The results are in: Evansville-based startup Utiliz won first place in the Spring 2022 Crossroads Pitch Competition! The Utiliz app uses machine learning to predict pipe failures for water utilities. CEO Jackson Bolek and his team will receive $10,000 in cash and a package of startup and business services.
The finals were held Saturday, March 5, live at The Mill for the first time in two years. It was great to watch the Event Hall fill up with people excited to watch four outstanding Hoosier startups pitch.
Utiliz won by unanimous vote from our judges:
- Alex Shortle, Partner at EO Advisors, who are also our spotlight sponsor for the spring competition;
- Julie Heath, VP of Entrepreneurial Ecosystems at the IEDC; and
- Elise Young, Director of gBETA Bloomington-Columbus.
UTILIZ: Machine Learning, Human Design
Utiliz solves a critical problem for water utilities: how to know which pipes are most likely to fail next. Many utilities don’t have data, or useable data, to predict breakage. As a result, they’re forced to guess which pipes should be replaced next. In his winning pitch, Jackson explained that the age of a pipe is a poor predictor for breakage. Nonetheless, utilities often rely on age. This highly inaccurate system of risk assessment results in huge expenses: unnecessary replacement of sound pipes, and emergency response to failed pipes. And then these costs are passed along to consumers.
The subscription-based Utiliz app aggregates data from various sources, including from their partner Frontier Geospatial. The app provides a user-friendly asset management dashboard that shows which pipes are most at risk. Jackson told the judges Utiliz achieves 75% accuracy out of the box. Over time, as utilities collect and add their own data, accuracy rises to 87%. Directors can use the app to map out liabilities, plan for future replacement, and manipulate data to examine the impact of various scenarios.
MVP Coming Soon
Bolek, a data engineer, first began exploring the problem of how to predict pipe breakage as an 18-year-old undergraduate student. Utiliz CTO Jon Kline is a software engineer, and their advisory team brings expertise in GIS and water utility operations. Utiliz has enrolled three utilities in a private beta that begins in April and plans on releasing its MVP (minimum viable product) in May. As data security is essential, the MVP will be SOC 1 and SOC 2 compliant at launch.
“I think we all understand the urgency of ensuring reliable access to water,” Andy Lehman, our Head of Accelerator Programming, points out. “Utiliz is creating a user-friendly, essential solution. It benefits not just their customers, but also communities and citizens as a whole. Utiliz delivers actionable insights on one of the biggest infrastructure challenges facing cities across the county.”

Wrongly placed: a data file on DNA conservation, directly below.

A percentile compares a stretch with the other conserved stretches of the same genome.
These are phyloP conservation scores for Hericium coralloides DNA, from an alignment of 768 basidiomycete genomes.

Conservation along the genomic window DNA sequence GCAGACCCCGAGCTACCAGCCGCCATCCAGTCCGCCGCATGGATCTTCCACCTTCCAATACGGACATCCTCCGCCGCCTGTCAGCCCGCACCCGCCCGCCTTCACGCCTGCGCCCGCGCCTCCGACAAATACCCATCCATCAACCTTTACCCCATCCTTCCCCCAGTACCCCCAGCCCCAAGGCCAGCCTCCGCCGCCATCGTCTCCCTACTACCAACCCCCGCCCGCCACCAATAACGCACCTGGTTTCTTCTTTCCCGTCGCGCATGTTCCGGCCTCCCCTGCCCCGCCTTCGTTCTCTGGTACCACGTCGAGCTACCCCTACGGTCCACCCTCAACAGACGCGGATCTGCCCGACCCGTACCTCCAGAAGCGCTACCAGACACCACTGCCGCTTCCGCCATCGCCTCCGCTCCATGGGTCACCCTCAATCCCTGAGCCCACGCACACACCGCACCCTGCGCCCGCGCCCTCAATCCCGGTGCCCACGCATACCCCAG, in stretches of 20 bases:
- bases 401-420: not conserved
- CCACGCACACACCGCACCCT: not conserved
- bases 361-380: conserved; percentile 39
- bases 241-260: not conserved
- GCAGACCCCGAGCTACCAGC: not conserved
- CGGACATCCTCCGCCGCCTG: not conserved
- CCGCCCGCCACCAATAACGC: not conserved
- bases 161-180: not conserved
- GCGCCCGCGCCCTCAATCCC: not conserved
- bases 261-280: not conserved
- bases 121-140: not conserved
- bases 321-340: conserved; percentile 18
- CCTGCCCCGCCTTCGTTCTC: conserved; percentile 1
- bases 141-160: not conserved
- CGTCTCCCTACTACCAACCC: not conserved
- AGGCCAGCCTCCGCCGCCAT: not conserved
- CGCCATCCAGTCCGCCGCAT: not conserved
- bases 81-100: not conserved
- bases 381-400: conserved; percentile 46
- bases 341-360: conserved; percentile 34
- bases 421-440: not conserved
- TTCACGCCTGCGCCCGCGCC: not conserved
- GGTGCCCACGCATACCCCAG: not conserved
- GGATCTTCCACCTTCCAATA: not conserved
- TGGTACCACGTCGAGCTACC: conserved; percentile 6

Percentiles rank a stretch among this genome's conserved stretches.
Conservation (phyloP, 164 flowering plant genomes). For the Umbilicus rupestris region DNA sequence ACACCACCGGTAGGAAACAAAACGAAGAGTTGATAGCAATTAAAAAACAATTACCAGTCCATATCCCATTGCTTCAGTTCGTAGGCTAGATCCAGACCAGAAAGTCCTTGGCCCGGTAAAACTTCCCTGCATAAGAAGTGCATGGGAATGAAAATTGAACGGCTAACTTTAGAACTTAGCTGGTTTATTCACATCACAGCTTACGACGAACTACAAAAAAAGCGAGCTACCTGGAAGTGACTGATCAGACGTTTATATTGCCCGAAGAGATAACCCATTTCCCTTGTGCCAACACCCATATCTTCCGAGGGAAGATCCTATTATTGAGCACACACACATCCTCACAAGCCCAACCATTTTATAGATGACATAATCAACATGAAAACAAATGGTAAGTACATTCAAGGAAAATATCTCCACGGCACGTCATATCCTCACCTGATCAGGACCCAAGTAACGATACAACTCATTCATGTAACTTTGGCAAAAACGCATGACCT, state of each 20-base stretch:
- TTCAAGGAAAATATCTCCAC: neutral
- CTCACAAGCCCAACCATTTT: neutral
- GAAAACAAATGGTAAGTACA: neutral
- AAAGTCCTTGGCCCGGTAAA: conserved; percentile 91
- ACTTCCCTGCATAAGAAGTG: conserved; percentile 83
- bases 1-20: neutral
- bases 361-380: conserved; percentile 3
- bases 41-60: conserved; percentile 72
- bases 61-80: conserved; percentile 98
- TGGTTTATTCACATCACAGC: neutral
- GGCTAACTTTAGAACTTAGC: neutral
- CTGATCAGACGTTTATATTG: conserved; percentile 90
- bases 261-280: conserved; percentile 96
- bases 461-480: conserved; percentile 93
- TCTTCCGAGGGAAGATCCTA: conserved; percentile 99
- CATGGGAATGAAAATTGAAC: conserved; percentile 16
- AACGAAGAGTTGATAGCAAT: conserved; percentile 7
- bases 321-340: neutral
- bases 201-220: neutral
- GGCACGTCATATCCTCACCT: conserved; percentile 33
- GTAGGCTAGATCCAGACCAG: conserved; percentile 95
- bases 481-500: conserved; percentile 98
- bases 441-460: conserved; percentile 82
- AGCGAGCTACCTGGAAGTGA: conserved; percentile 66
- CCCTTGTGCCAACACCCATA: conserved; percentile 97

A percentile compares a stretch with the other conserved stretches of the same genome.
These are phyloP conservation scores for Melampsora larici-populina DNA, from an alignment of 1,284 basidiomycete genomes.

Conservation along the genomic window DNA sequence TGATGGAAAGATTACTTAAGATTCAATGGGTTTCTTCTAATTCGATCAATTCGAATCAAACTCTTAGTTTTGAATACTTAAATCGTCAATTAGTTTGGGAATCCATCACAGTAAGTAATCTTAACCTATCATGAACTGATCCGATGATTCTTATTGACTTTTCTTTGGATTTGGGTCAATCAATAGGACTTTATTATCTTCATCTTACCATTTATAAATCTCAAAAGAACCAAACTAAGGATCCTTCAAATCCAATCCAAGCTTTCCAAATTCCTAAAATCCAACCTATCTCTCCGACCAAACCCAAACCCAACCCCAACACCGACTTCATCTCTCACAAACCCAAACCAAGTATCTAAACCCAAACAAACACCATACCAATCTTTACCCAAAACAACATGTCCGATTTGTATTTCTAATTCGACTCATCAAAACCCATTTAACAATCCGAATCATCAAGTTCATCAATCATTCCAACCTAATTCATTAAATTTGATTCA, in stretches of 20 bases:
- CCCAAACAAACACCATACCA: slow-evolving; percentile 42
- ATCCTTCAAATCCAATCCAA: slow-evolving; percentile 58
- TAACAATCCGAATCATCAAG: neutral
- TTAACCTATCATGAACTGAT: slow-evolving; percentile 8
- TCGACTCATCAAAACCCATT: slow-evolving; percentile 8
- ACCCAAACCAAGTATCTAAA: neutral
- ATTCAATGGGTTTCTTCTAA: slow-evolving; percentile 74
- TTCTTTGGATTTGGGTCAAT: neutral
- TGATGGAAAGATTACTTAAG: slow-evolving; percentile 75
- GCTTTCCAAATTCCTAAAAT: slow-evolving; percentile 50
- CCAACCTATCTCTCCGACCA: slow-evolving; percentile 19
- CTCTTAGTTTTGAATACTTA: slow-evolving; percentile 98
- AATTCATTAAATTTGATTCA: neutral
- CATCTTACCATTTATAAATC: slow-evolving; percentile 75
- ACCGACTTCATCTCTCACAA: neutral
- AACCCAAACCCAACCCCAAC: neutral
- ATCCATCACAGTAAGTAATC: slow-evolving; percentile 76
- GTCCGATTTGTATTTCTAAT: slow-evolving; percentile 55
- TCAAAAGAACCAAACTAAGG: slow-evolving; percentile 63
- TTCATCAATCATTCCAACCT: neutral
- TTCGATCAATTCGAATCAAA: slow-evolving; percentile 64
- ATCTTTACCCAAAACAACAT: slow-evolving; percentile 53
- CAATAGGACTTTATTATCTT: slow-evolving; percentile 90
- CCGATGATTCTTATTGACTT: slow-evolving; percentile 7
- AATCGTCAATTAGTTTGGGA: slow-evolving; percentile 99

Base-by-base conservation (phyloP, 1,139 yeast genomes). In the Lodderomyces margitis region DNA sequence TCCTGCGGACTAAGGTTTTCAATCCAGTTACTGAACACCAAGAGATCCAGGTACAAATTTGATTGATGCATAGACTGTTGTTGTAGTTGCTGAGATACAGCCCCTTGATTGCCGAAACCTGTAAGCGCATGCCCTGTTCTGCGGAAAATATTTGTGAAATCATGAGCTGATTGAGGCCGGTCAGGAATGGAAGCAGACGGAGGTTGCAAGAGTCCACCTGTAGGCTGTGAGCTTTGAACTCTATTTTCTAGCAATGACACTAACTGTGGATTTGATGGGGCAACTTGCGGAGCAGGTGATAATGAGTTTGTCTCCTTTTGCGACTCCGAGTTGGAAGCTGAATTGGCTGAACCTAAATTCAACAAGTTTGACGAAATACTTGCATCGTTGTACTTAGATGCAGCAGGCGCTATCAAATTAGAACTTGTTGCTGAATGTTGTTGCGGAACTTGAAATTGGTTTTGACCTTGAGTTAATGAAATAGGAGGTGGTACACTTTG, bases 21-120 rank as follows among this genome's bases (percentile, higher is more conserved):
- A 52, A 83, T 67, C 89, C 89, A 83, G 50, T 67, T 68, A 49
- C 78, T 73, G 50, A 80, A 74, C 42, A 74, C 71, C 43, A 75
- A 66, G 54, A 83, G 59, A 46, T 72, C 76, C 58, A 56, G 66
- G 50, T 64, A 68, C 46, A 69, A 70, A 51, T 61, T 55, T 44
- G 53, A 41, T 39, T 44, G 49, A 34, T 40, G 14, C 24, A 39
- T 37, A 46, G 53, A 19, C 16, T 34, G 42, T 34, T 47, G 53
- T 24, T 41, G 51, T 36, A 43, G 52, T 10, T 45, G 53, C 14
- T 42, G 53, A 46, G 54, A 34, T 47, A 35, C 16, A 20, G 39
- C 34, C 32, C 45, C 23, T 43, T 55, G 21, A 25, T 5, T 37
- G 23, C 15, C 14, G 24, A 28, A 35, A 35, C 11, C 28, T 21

A panel of over 30 entrepreneurs, investors, and business experts selected four finalists. The other three finalists were:
- NanoBio Designs (CEO Ryan Skaar, Indianapolis)
- Paradise Spreads (CEO Emily D. Edwards, Schererville)
- WayZada (CEO Adam Ward, Bloomington).
NanoBio Designs: Genetic Detection
NanoBio Designs is on a mission to make genetic detection “no big deal” for grains. Ryan did an amazing job of making the complex science understandable. Essentially, NanoBio Designs’ technology offers a quick, on-site confirmation of whether corn in a grain elevator contains GMOs, allowing buyers and sellers to move forward with confidence.
This kind of testing has other applications, Ryan explained. A company purchasing corn to make ethanol might want to confirm its variety, for example, since certain strains of corn convert more efficiently to ethanol. Looking beyond the plant kingdom, NanoBio Designs’ tech may have potential for medical genetic detection as well.
PARADISE SPREADS: Sweet healthy snacks
Emily Edwards had a secret weapon in presenting Paradise Spreads, her organic, plant-based, gluten-free, high protein, low sugar, sustainably packaged sweet spreads: she brought samples. And those in attendance can now confirm that in addition to being healthy, Paradise Spreads are delicious!
A graduate of the Good Food Accelerator, Emily is already making inroads into a $627 million market and had just met with a certain beloved national retailer to discuss distribution. Her product is made in Valparaiso, Indiana, and she’s got copackers lined up to help her scale for broader distribution. (Consumers can also buy them online at the Paradise Spreads website.) As a result of Crossroads, Paradise Spreads will receive priority consideration to pitch at Elevate Nexus.
WayZada: Visualizing Epic Achievements
The $12 million beachhead market for WayZada, according to CEO Adam Ward, is “the most crazy athletes.” You know, the ones who post pictures of every training, every day, leading up to the big race, marathon, triathlon, or Iron Man. They’ve achieved something amazing, and they want to celebrate their accomplishments.
WayZada translates data about the experience (the sort captured by Garmin or FitBit, or recorded on Strava) into shareable visualizations. They offer digital visualizations to share on social as well as custom 3D-printed sculptural visualizations for tabletop. WayZada streamlines customer acquisition through strategic relationships with event organizers.
Crossroads is one milestone of many yet to come for these finalists. They’ve made already remarkable progress in terms of patents, partnerships, product validation, sales, and other measures. It’s truly thrilling to see the range of innovation coming out of Indiana. Congratulations to our winner, our finalists, and all the 2022 competitors!